Some of Jesus’ disciples – and ‘disciples’ here will probably mean more than just the twelve (It will refer to a bigger group of followers and camp followers.) were eating without obeying the rules about hand washing and so on.
The argument was about obedience to God. And the law, the Torah, the Jewish Law, said that certain things were to be done.
This is all presented here as a clash between two groups, Jesus’ followers and the Pharisees but don’t be distracted by that because nothing is ever quite as we expect it to be in the gospels and the reference here is not to to what happened when Jesus was alive, It is all to what was happening at the time Mark’s Gospel was written.
To give you an idea of timescale, Mark’s Gospel was in existence probably some time around the early seventies or maybe in its final form a bit later. We are now forty or so years after Jesus died but right in the middle of another crisis.
This is very significant for today’s reading.
The Pharisees get a terrible press in the gospels and this is a bit unfair but there is a reason for it. In actual fact the Pharisees were a largely working class movement made up of people who were as serious about their faith as Jesus’ disciples will have been.
But we cannot compare the Pharisees in Jesus’ day to the Pharisees as they were described here by the time the gospels were written because of what happened probably just before Mark’s Gospel came into being.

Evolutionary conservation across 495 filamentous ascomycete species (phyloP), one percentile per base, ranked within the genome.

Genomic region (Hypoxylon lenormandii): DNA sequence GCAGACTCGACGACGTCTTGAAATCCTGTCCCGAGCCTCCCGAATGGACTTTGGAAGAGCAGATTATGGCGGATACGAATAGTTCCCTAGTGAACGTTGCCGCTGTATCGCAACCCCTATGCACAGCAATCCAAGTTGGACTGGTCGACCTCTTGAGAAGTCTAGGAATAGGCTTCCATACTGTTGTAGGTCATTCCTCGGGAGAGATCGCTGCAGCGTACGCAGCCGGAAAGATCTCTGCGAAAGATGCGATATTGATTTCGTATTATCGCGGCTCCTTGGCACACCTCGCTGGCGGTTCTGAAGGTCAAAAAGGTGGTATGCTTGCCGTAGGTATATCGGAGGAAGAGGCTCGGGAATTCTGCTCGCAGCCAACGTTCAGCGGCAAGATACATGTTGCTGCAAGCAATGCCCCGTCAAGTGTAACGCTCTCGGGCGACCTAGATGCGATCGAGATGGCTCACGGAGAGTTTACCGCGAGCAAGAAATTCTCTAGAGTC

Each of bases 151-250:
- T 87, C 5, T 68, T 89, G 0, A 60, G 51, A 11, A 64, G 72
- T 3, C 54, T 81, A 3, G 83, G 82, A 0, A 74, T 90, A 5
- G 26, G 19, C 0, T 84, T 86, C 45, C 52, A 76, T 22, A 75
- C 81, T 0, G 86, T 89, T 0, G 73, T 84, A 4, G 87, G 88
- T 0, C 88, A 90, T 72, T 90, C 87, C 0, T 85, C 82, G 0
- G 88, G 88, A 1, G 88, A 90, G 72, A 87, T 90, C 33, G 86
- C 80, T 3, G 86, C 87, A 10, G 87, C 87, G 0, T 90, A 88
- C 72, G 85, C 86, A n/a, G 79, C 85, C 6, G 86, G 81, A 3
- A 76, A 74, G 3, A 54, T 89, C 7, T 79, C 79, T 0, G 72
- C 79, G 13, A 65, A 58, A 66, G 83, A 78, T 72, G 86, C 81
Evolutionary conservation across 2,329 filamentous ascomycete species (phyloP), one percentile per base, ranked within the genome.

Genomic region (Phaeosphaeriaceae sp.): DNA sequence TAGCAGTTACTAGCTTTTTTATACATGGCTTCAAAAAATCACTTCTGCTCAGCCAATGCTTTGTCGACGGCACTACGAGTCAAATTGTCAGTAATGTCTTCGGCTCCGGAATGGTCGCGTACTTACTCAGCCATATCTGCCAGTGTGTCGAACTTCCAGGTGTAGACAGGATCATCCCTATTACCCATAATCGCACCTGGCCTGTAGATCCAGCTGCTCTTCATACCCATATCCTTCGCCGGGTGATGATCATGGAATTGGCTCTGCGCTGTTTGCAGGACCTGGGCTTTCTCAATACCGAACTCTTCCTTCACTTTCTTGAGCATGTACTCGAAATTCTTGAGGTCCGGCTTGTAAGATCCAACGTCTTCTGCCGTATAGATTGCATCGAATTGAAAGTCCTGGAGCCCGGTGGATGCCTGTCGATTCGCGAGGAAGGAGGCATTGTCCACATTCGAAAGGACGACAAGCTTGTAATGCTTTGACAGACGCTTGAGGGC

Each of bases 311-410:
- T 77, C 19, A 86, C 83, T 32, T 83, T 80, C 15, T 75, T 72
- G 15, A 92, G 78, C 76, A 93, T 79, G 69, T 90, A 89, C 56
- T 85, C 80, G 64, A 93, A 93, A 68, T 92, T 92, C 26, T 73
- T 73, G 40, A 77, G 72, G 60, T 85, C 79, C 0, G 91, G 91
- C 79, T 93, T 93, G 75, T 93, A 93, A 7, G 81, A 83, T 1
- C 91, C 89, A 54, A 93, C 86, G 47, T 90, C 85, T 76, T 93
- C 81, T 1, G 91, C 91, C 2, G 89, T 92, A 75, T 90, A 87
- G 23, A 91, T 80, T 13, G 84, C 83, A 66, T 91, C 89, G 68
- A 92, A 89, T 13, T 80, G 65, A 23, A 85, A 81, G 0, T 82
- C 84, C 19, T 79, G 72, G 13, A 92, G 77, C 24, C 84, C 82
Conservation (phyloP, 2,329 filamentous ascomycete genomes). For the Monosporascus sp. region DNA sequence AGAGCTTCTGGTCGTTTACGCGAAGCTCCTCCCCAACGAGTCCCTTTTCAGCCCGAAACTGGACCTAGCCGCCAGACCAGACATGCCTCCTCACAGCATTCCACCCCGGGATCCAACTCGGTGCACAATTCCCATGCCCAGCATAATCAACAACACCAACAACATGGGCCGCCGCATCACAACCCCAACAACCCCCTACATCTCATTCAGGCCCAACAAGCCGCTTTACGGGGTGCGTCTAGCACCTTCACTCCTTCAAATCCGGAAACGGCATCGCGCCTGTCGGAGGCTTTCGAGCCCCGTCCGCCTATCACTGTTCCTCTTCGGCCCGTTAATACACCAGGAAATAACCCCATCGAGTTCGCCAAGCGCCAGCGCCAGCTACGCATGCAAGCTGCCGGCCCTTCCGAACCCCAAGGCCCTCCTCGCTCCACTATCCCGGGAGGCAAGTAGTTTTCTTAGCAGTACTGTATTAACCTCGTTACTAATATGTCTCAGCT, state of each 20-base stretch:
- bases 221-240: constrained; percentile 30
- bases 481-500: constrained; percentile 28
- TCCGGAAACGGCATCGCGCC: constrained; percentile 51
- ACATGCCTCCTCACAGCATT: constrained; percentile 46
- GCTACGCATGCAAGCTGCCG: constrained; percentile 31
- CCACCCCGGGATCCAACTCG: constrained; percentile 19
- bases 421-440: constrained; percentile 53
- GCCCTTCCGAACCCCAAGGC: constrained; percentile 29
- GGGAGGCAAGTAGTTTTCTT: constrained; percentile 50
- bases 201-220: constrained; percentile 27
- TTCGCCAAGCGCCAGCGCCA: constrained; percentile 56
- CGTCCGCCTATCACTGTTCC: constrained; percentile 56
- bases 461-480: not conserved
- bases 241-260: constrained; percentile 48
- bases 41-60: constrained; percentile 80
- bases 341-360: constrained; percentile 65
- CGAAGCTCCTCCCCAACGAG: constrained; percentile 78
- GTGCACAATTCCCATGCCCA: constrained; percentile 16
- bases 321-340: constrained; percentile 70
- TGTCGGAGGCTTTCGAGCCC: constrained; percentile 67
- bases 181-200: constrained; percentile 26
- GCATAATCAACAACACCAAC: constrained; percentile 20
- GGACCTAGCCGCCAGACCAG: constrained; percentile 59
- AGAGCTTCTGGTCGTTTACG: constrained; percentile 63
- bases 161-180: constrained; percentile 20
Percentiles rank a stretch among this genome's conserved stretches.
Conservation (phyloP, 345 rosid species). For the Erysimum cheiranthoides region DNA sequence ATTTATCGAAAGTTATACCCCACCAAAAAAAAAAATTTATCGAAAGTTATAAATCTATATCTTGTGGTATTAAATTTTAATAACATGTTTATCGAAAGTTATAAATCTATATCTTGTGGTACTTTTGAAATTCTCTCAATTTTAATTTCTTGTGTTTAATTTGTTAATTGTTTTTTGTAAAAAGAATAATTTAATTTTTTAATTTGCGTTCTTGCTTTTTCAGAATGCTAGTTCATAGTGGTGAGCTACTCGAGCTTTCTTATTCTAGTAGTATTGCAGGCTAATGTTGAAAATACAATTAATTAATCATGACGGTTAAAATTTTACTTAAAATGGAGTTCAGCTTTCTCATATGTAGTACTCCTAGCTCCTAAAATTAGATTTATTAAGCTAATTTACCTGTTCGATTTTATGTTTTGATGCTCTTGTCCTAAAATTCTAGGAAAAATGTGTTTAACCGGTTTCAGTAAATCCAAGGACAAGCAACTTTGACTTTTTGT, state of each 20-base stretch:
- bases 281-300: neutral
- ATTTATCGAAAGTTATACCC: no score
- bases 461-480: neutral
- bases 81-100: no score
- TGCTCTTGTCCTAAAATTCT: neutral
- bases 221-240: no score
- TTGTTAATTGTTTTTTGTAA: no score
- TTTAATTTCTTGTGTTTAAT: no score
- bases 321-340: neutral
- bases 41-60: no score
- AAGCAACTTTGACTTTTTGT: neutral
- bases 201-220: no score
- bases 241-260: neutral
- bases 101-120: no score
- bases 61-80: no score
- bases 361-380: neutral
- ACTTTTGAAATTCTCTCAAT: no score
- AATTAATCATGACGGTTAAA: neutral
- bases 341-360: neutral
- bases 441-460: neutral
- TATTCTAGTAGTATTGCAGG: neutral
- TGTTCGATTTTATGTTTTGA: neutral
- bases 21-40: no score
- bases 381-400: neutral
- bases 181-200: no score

What happened was history changing and critical to the emergence of Christianity as we know it.
The Jews rose up against the Romans and this was no small revolt. There were tens and tens of thousands of people killed on both sides. In Hebrew this was known as המרד הגדול the Great Revolution. In English it is the First Jewish–Roman War.
This lasted from 66-73 and in 70 the Romans destroyed Jerusalem and the Temple. This was for most Jewish groups but most notably the Sadducees, the end.
Because they didn’t need the temple in order to function, the Pharisees survived as a group and out of them came modern Judaism and the Christians survived and from them came the Church.
So even by the time Mark is written there are two battles going on. The first is between the Pharisees and the Christians and the second is between the Jewish Christians and the non-Jewish Christians within the church and we saw that earlier in the summer with the Good Samaritan, Jairus’s daughter and the Prodigal Son.